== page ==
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‘We are failing’: Bureaucrats on notice

Digital Transformation Office CEO Paul Shetler. Photo: SuppliedMore public service news
Nanjing Night Net

Australia’s public service must stop failing customers and?become as good as Airbnb?and Uber?at helping people, the bureaucracy’s new Digital Transformation Office chief?Paul?Shetler?said.

Mr Shetler told a crowd of 300 at a breakfast at the National Gallery of Australia on Tuesday?that most users were reporting a problem with Australian government websites.

“Our job is to serve the public and we are failing,” he said.

“It’s not good enough in the age?of Uber and Airbnb.

“If Amazon?did that they’d go out of business.”

He said Australians, like people in many countries, often became overwhelmed because they?were wrongly forced to keep in their minds a map of how government services worked when dealing with the public service.

“It’s not a policy problem, it’s a delivery issue,”?Mr?Shetler said.

“In many places now government is leading in service delivery [over the private sector].”

Mr?Shetler?is 28 days into his new job of chief executive of the?DTO.

The DTO is a small agency with a modest budget answering to Communications Minister Malcolm Turnbull created to reform?how the?government interacts with Australians on the internet.

Secretaries Drew Clarke and Kathryn Campbell from the?Communications and Human Services departments and Australian Public Service Commissioner?John Llloyd?chose Mr?Shetler for the job with final approval granted by the minister.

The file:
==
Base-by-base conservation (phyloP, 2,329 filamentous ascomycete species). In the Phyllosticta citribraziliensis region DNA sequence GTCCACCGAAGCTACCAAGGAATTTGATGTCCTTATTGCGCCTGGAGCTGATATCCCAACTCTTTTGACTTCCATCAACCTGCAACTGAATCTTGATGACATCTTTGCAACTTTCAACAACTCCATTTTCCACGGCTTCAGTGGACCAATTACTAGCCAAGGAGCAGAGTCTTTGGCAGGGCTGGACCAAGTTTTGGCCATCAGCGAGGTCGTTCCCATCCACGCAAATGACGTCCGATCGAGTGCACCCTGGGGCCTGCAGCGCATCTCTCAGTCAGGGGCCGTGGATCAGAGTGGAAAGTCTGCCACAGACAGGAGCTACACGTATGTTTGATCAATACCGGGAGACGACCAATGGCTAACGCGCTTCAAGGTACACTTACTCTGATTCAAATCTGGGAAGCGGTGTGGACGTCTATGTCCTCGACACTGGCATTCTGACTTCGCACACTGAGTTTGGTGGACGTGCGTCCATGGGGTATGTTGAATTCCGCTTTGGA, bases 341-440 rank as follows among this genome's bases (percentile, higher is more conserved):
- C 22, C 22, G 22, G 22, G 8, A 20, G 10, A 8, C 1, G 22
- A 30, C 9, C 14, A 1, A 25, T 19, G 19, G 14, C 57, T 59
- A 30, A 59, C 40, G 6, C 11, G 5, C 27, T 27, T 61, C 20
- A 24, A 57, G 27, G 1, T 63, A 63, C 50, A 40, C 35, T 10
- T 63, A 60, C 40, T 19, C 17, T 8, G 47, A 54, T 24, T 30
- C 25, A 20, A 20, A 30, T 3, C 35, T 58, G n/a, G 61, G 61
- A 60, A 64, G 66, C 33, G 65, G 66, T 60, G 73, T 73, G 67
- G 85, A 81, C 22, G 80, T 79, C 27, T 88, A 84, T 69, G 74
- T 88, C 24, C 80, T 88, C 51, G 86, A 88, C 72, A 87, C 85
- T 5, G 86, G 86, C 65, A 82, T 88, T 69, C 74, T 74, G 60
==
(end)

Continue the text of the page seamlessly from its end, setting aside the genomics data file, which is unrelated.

He has moved from the United Kingdom where he was an executive in?the?Government Digital Service and the?Chief Digital Officer for the UK Ministry of Justice.

Mr?Shetler said his first weeks at the helm of digital reforms in the UK were filled with “hostile meetings” where people thought he represented a group of latte-sipping time wasters?who?wore?cargo shorts and peddled the latest fad.

Eventually he said the attitude changed because he and others focussed on reforms they could make easily and quickly to prove to public servants and clients they were interested in making life easier for people.

They could then work their way toward bigger changes and he said he would?bring the same approach to Australia.

During his time in the UK he made it easier for citizens to access?applications for civil claims, book prison visits and?fill out power of attorney?applications.

He was also involved in overseeing the roll out of a common platform to change the outdated way staff worked across the UK’s court system.

In February CIO reported successful delivery of the platform was in doubt, according to the UK’s?projects watchdog, the Major Projects Authority.

“You can’t do it all at once otherwise it will be a train?wreck – it must be iterative and responsive starting from a position of humility,” Mr Shetler?said at the Institute of Public Administration Australia event?on Tuesday.

At the same time he said goals would be set to make changes within timeframes of about five months.

Small businesses, job seekers and parents were the top three categories of people dealing with the federal public service online and he said the economy could save more than $20 billion each year by reducing face-to-face and postal interactions.

Mr?Shetler said his new position was the “best digital job in the world” and came with huge opportunities because the Australian government was so willing to bring in changes across and between departments and agencies.

He said at all times his focus would be on the customer.

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